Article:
• Antibody and virus positive: animal suffering from BVD that is just going through the acute infection. Will get well; if pregnant there is a risk of a PI calf.
  • Antibody negative, virus positive: PI animal. Source of infection for other animals; will likely develop or have had MD at some point. All offspring are also PI animals.

To detect BVDV in a herd, a serological examination of the milk is possible in addition to the blood test.

In the Federal Republic of Germany, the virological examination of ear punch samples taken as part of the official identification of newborn calves is of particular importance. This is generally done using PCR .


In Germany there is an obligation to notify the disease according to the Animal Health Act (TierGesG). Notification is also required in Austria.

The fight is based on two pillars:

  • Identification and elimination of PI animals
  • Prevention of re-infection of pregnant animals

There is a vaccination against the virus, which of course has no effect on PI animals. In addition, when the vaccination is used, it is no longer possible to reliably differentiate between infected and non-infected herds.

In Switzerland ran a nationally coordinated eradication program between 2008 and 2012.. After 99.5% of the cattle holdings were BVD-free, the comprehensive virological examination of the newborn calves was discontinued. However, the epidemic is still not completely eradicated. In mid-March 2019, 99.2% of the farms were BVD-free, 49 farms were blocked due to BVD suspicion or BVD cases, and a further 245 farms had individual pregnant animals in their herd that had been blocked as a precaution due to BVD.

In North Rhine-Westphalia there has been a voluntary control procedure since October 1st, 2009. The aim is to be able to give as many stocks as possible the status of "BVD-unsuspicious stocks". Since January 1, 2011, the Federal Republic of Germany has been obliged to renovate. The legal basis for this is the BVDV regulation .

In August 2004 a national compulsory BVD control program was implemented in Austria. This enabled the incidence of illnesses (due to BVDV) to be reduced considerably.

Economical meaning

BVD-MD is an important economic factor that can significantly reduce the productivity of a herd of cattle. In particular, keeping pregnant cattle together on the mountain pasture is problematic, as it is highly likely that they come into contact with the virus, become infected and give birth to PI animals. It was found that the cost per dairy cow was approximately $ 25 higher than that of a meat-producing beef. Factors such as mortality, premature slaughter, abortions and new infections significantly influence the BVD production losses per animal.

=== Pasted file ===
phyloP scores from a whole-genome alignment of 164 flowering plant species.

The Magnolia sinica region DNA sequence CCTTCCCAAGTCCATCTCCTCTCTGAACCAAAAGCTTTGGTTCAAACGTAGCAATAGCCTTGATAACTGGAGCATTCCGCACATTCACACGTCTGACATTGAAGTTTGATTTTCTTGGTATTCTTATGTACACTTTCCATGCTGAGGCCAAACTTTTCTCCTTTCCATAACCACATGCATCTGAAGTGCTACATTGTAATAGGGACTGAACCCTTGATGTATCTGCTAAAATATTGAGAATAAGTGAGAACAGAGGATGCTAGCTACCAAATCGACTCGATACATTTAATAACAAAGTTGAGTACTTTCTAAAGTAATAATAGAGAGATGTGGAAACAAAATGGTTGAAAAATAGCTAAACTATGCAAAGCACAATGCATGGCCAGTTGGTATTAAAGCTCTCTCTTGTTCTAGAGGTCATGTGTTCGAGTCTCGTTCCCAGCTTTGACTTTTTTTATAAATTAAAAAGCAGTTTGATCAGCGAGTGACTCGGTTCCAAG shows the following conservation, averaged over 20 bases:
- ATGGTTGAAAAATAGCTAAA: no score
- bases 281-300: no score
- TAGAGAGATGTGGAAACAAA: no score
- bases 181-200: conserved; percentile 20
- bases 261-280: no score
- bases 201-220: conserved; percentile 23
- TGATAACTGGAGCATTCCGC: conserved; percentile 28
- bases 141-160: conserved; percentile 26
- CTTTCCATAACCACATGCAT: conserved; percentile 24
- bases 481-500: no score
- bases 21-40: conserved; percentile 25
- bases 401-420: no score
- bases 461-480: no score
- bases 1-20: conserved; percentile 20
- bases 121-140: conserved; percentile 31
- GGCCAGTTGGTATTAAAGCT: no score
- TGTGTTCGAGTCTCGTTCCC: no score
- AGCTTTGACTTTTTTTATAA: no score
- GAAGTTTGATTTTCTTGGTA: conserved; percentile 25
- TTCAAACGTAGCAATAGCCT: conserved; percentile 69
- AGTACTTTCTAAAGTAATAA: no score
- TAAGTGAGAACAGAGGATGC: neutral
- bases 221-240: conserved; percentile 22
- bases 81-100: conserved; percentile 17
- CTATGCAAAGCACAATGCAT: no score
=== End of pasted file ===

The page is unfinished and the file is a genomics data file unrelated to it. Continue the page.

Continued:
• Dirksen / Founder / Stöber: Internal Medicine and Surgery of Cattle . Parey-Verlag, Berlin 2002, ISBN 3-8263-3181-8 .

Individual evidence

  1. V Richter, K Lebl, W Baumgartner, W Obritzhauser, A Käsbohrer, B Pinior: A systematic review of the worldwide direct monetary losses due to bovine viral diarrhea virus infection . In: The Veterinary Journal . 220, 2017, pp. 80-87. doi : 10.1016 / j.tvjl.2017.01.005 . PMID 28190502 .
  2. B Pinior, C Firth, V Richter, K Lebl, M Trauffler, M Dzieciol, S Hutter, J Burgstaller, W Obritzhauser, P Winter, A Käsbohrer: A systematic review of financial and economic assessments of bovine viral diarrhea virus (BVDV) prevention and mitigation activities worldwide . In: Preventive Veterinary Medicine . 137, 2017, pp. 77-92. doi : 10.1016 / j.prevetmed.2016.12.014 . PMID 28040270 .
  3. B Scharnböck, F Roch, V Richter, C Funke, C Firth, W Obritzhauser, W Baumgartner, A Käsbohrer, B Pinior: A meta-analysis of bovine viral diarrhea virus (BVDV) prevalences in the global cattle population . In: Scientific Reports . 8, 2018, p. 14420. doi : 10.1038 / s41598-018-32831-2 .
  4. Ordinance on notifiable animal diseases in the version published on July 19, 2011 ( Federal Law Gazette I p. 1404 ), amended by Article 3 of the Ordinance of May 3, 2016 ( Federal Law Gazette I p. 1057 ) in conjunction with Section 4 of the Act for the prevention and control of animal diseases (Animal Health Act - TierGesG) of May 22, 2013 ( Federal Law Gazette I, p. 1324 ), last amended by Article 8, paragraph 12 of the law of December 3, 2015 ( Federal Law Gazette I, p. 2178 )
  5. § 18 of the IBR / IPV law
  6. FSVO: BVD
  7. BVD control in 2019 (PDF; 897 KB) In: Retrieved May 21, 2019 .
  8. ^ T Marschik, W Obritzhauser, P Wagner, V Richter, M Mayerhofer, C Egger-Danner, A Käsbohrer, B Pinior: A cost-benefit analysis and the potential trade effects of the bovine viral diarrhea eradication program in Syria, Austria . In: The Veterinary Journal . 231, 2018, pp. 19-29. doi : 10.1016 / j.tvjl.2017.11.010 . PMID 29429483 .
  9. V Richter, K Lebl, W Baumgartner, W Obritzhauser, A Käsbohrer, B Pinior: A systematic review of the worldwide direct monetary losses due to bovine viral diarrhea virus infection . In: The Veterinary Journal . 220, 2017, pp. 80-87. doi : 10.1016 / j.tvjl.2017.01.005 . PMID 28190502 .